Now then. All sorts of interesting ideas proposed and some useful approaches spun off. But can we use a bit of detective work, apply Occam’s razor and come up with a simpler way of thinking about this? Did Brecker really magically invent a way of adding a major third to a minor chord?
The late great MB was many things, but before he was anything else he was an utterly fluent classic bebop player. Bear in mind that the lines Nick analyses here are certainly scalar. Consider also that it was always common in classic bebop (and funk) to treat II-Vs or even IIs as just Vs. Where does that get us?
I’d say that Brecker is possibly just playing A7/E (I’ll stick to Nick’s usage of tenor transposition), using the bebop scale and just hanging daringly on the “passing tone” of the scale. (Maybe even straphanging…) A classical analyst might refer to this as a (very) extended appogiatura.
So is this a mode of the A7 bebop scale or Em7 add major 3rd?
E F# G G# A B C# D
Make up your own mind as always, and what matters most is how you make sense of things, but I’d add a few other thoughts.
1. I’ve seen plenty of charts with eg A7/E written instead of Em7 (or 9 or 11). I don’t know whether that’s a deliberate intention to convey this “mode of bebop scale” approach or just the way things happen to have been notated. And the tendency of early jazz and bop to think of just V-Is (with the elaboration to II-V-I as an option that came along later) is borne out by musicians’ playing and by charts they wrote themselves.
2. Brecker certainly did produce some amazing and often technically very intriguing solos. But all I know about the guy indicates that there was usually an underlying simplicity. He was once asked how he came up with his lines (or something like that) and just remarked that “pretty much everything I play is a tritone substitution”. I’d suggest that there’s a man who exhaustively explored simple principles rather than inventing new ones. Such as a sort of “magic” major third on a minor chord.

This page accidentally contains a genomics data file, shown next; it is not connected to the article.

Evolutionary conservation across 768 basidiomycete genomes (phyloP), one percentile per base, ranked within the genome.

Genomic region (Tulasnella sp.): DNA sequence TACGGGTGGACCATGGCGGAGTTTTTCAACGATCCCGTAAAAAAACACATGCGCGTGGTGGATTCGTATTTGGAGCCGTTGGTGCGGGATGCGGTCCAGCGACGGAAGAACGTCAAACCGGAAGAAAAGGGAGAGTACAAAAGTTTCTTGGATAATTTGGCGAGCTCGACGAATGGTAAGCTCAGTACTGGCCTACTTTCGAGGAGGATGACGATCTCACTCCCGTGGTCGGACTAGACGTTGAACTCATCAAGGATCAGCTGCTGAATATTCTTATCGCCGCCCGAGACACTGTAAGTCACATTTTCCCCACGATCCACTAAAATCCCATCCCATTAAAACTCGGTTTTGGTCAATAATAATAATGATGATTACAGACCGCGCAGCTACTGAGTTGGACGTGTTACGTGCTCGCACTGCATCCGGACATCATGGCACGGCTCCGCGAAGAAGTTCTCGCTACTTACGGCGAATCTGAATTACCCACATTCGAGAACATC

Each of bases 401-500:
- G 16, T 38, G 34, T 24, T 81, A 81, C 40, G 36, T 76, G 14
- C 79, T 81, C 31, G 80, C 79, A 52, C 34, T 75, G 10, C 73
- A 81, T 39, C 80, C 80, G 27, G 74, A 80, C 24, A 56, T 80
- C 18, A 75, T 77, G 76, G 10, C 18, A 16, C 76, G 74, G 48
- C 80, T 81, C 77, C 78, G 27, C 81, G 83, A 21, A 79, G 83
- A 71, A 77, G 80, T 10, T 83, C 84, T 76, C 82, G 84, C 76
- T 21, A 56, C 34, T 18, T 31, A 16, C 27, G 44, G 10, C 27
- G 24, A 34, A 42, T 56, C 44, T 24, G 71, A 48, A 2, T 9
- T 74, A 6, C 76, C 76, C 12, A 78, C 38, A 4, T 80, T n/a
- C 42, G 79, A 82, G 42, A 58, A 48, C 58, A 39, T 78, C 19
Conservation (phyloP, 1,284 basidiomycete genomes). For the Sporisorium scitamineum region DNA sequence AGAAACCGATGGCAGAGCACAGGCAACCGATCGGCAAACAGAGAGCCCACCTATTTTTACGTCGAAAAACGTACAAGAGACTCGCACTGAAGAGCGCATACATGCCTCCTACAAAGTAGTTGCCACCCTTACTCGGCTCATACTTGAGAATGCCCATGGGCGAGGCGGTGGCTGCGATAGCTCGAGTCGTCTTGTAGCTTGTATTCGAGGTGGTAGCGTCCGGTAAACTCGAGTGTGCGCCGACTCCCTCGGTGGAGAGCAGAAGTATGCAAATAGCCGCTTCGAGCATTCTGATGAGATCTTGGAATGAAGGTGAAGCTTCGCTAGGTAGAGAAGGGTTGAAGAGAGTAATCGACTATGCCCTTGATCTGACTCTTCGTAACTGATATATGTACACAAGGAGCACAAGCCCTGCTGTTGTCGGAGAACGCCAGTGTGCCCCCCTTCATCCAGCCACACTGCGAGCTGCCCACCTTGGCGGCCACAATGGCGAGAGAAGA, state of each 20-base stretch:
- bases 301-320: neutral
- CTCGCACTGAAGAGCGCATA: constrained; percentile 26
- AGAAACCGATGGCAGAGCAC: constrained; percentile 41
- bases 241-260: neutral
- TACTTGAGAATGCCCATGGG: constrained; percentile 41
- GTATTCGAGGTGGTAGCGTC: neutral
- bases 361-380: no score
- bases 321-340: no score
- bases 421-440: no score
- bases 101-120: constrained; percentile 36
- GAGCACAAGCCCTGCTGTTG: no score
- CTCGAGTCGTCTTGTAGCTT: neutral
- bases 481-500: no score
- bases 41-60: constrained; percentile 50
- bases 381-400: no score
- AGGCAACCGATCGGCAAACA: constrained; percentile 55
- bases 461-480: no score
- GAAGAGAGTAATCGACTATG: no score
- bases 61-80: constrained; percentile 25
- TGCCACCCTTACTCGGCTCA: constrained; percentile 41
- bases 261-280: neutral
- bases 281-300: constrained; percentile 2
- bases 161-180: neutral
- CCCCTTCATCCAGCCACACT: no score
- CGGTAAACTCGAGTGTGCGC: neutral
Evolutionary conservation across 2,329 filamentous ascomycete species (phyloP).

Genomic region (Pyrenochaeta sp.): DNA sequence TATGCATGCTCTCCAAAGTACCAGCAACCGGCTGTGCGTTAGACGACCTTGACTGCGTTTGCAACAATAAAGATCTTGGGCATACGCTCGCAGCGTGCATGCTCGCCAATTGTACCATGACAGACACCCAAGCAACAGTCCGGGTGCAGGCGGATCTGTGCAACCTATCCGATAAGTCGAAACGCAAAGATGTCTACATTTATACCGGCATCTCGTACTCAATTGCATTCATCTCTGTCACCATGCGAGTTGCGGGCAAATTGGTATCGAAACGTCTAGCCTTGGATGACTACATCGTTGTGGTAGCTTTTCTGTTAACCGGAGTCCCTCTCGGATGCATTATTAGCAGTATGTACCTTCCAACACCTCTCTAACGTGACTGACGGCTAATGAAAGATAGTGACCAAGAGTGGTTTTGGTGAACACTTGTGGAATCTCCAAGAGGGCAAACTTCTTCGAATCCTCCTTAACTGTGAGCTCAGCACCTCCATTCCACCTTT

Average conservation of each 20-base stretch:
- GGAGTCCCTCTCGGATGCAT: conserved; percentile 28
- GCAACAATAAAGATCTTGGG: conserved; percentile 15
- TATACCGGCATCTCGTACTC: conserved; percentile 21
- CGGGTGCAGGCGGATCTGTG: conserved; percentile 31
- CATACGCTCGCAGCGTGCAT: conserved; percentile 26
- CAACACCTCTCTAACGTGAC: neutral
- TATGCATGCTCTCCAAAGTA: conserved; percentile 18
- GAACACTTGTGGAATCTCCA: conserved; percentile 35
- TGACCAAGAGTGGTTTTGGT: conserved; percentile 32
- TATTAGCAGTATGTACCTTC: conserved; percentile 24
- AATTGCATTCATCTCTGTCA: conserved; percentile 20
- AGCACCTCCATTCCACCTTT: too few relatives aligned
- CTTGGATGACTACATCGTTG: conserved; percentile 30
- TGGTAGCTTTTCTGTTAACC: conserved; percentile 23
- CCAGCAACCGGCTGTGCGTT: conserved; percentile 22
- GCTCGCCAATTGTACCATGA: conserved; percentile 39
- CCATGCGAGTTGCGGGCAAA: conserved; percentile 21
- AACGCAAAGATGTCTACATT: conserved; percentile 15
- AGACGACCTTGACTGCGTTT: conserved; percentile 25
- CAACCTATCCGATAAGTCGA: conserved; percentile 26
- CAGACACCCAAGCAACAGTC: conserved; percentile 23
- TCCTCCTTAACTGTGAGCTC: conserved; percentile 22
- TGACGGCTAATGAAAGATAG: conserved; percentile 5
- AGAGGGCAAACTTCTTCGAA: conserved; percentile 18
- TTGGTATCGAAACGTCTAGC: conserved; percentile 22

3. It’s always struck me that the bebop scales seem preordained to add the wackiest possible “passing tone” so as to flow best. Taken in isolation, the #5th freaks out a tonic chord, whether major or minor. The major 7th is added to a V chord – what, so you get both a dominant and major 7th? And of course, the weirdest thing we could add to a II chord is the major 3rd…
Remember also that Brecker is being slightly unorthodox here – in general we use the bebop added notes as a passing tone. I have a bit of a problem speaking about “bebop scales” at all and prefer to regard them as scales with passing tones.
4. Even so, playing eg E7 instead of Em7 is common in jazz. Both modally, as here (where we can recall that Dorian and Mixolydian are just one shade apart) and as substitutes in functional harmony.
5. And as ever – ain’t what you do, it’s the way that you do it.